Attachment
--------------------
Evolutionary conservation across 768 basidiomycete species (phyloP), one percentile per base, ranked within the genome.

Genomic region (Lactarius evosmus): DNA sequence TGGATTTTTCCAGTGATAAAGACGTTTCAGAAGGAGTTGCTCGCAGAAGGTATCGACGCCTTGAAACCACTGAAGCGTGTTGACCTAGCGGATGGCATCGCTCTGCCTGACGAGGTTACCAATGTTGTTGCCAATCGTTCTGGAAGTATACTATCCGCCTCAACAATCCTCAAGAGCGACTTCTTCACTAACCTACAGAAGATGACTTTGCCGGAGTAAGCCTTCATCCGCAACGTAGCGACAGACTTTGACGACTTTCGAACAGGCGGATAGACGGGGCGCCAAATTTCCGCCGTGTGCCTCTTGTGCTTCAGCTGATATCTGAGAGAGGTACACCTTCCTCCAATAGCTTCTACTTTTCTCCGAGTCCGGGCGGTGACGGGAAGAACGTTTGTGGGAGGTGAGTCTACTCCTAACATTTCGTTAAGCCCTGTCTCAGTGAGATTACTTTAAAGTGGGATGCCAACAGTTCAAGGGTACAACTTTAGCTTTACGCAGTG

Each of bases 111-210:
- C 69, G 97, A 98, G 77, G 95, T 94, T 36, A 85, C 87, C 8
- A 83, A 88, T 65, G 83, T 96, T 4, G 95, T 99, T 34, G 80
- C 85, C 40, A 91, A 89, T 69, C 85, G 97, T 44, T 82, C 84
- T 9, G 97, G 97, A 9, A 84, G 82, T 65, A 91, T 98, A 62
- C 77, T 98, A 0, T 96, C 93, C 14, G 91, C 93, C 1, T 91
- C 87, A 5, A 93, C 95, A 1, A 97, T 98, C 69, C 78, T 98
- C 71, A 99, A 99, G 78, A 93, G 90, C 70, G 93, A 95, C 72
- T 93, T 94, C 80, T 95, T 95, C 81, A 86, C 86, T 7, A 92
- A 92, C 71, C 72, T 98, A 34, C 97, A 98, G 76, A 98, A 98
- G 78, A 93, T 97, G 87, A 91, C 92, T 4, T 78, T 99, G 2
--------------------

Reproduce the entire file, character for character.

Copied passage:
Evolutionary conservation across 768 basidiomycete species (phyloP), one percentile per base, ranked within the genome.

Genomic region (Lactarius evosmus): DNA sequence TGGATTTTTCCAGTGATAAAGACGTTTCAGAAGGAGTTGCTCGCAGAAGGTATCGACGCCTTGAAACCACTGAAGCGTGTTGACCTAGCGGATGGCATCGCTCTGCCTGACGAGGTTACCAATGTTGTTGCCAATCGTTCTGGAAGTATACTATCCGCCTCAACAATCCTCAAGAGCGACTTCTTCACTAACCTACAGAAGATGACTTTGCCGGAGTAAGCCTTCATCCGCAACGTAGCGACAGACTTTGACGACTTTCGAACAGGCGGATAGACGGGGCGCCAAATTTCCGCCGTGTGCCTCTTGTGCTTCAGCTGATATCTGAGAGAGGTACACCTTCCTCCAATAGCTTCTACTTTTCTCCGAGTCCGGGCGGTGACGGGAAGAACGTTTGTGGGAGGTGAGTCTACTCCTAACATTTCGTTAAGCCCTGTCTCAGTGAGATTACTTTAAAGTGGGATGCCAACAGTTCAAGGGTACAACTTTAGCTTTACGCAGTG

Each of bases 111-210:
- C 69, G 97, A 98, G 77, G 95, T 94, T 36, A 85, C 87, C 8
- A 83, A 88, T 65, G 83, T 96, T 4, G 95, T 99, T 34, G 80
- C 85, C 40, A 91, A 89, T 69, C 85, G 97, T 44, T 82, C 84
- T 9, G 97, G 97, A 9, A 84, G 82, T 65, A 91, T 98, A 62
- C 77, T 98, A 0, T 96, C 93, C 14, G 91, C 93, C 1, T 91
- C 87, A 5, A 93, C 95, A 1, A 97, T 98, C 69, C 78, T 98
- C 71, A 99, A 99, G 78, A 93, G 90, C 70, G 93, A 95, C 72
- T 93, T 94, C 80, T 95, T 95, C 81, A 86, C 86, T 7, A 92
- A 92, C 71, C 72, T 98, A 34, C 97, A 98, G 76, A 98, A 98
- G 78, A 93, T 97, G 87, A 91, C 92, T 4, T 78, T 99, G 2